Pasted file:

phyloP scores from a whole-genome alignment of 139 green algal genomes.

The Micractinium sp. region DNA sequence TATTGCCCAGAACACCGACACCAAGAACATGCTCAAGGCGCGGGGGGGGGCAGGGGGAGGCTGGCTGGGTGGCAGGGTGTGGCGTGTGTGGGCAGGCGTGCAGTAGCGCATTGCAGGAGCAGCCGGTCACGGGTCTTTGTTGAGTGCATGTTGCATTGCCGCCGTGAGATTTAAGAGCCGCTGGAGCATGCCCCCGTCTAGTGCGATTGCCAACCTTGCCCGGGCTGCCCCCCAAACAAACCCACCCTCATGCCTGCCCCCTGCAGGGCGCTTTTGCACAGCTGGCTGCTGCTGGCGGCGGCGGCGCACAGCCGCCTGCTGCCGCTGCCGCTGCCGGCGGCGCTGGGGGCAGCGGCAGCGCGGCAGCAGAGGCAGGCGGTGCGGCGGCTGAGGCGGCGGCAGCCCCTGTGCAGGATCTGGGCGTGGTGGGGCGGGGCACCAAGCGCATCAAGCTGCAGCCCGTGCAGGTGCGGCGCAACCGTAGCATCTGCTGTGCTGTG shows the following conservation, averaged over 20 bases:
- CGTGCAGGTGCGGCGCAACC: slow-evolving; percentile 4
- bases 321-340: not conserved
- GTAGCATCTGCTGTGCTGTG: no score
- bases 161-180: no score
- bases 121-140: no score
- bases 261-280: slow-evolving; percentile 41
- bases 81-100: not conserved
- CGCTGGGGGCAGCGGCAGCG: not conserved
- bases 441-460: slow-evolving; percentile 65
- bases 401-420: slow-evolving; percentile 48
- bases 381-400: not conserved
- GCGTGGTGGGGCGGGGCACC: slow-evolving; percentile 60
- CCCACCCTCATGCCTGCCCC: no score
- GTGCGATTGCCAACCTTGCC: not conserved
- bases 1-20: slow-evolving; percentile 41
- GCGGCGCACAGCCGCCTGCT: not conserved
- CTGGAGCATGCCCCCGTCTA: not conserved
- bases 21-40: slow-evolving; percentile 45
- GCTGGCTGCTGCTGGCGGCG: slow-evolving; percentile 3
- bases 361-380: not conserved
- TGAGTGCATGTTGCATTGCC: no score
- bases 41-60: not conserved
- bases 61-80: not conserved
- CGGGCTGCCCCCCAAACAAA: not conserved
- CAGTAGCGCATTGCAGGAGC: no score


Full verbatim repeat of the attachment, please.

phyloP scores from a whole-genome alignment of 139 green algal genomes.

The Micractinium sp. region DNA sequence TATTGCCCAGAACACCGACACCAAGAACATGCTCAAGGCGCGGGGGGGGGCAGGGGGAGGCTGGCTGGGTGGCAGGGTGTGGCGTGTGTGGGCAGGCGTGCAGTAGCGCATTGCAGGAGCAGCCGGTCACGGGTCTTTGTTGAGTGCATGTTGCATTGCCGCCGTGAGATTTAAGAGCCGCTGGAGCATGCCCCCGTCTAGTGCGATTGCCAACCTTGCCCGGGCTGCCCCCCAAACAAACCCACCCTCATGCCTGCCCCCTGCAGGGCGCTTTTGCACAGCTGGCTGCTGCTGGCGGCGGCGGCGCACAGCCGCCTGCTGCCGCTGCCGCTGCCGGCGGCGCTGGGGGCAGCGGCAGCGCGGCAGCAGAGGCAGGCGGTGCGGCGGCTGAGGCGGCGGCAGCCCCTGTGCAGGATCTGGGCGTGGTGGGGCGGGGCACCAAGCGCATCAAGCTGCAGCCCGTGCAGGTGCGGCGCAACCGTAGCATCTGCTGTGCTGTG shows the following conservation, averaged over 20 bases:
- CGTGCAGGTGCGGCGCAACC: slow-evolving; percentile 4
- bases 321-340: not conserved
- GTAGCATCTGCTGTGCTGTG: no score
- bases 161-180: no score
- bases 121-140: no score
- bases 261-280: slow-evolving; percentile 41
- bases 81-100: not conserved
- CGCTGGGGGCAGCGGCAGCG: not conserved
- bases 441-460: slow-evolving; percentile 65
- bases 401-420: slow-evolving; percentile 48
- bases 381-400: not conserved
- GCGTGGTGGGGCGGGGCACC: slow-evolving; percentile 60
- CCCACCCTCATGCCTGCCCC: no score
- GTGCGATTGCCAACCTTGCC: not conserved
- bases 1-20: slow-evolving; percentile 41
- GCGGCGCACAGCCGCCTGCT: not conserved
- CTGGAGCATGCCCCCGTCTA: not conserved
- bases 21-40: slow-evolving; percentile 45
- GCTGGCTGCTGCTGGCGGCG: slow-evolving; percentile 3
- bases 361-380: not conserved
- TGAGTGCATGTTGCATTGCC: no score
- bases 41-60: not conserved
- bases 61-80: not conserved
- CGGGCTGCCCCCCAAACAAA: not conserved
- CAGTAGCGCATTGCAGGAGC: no score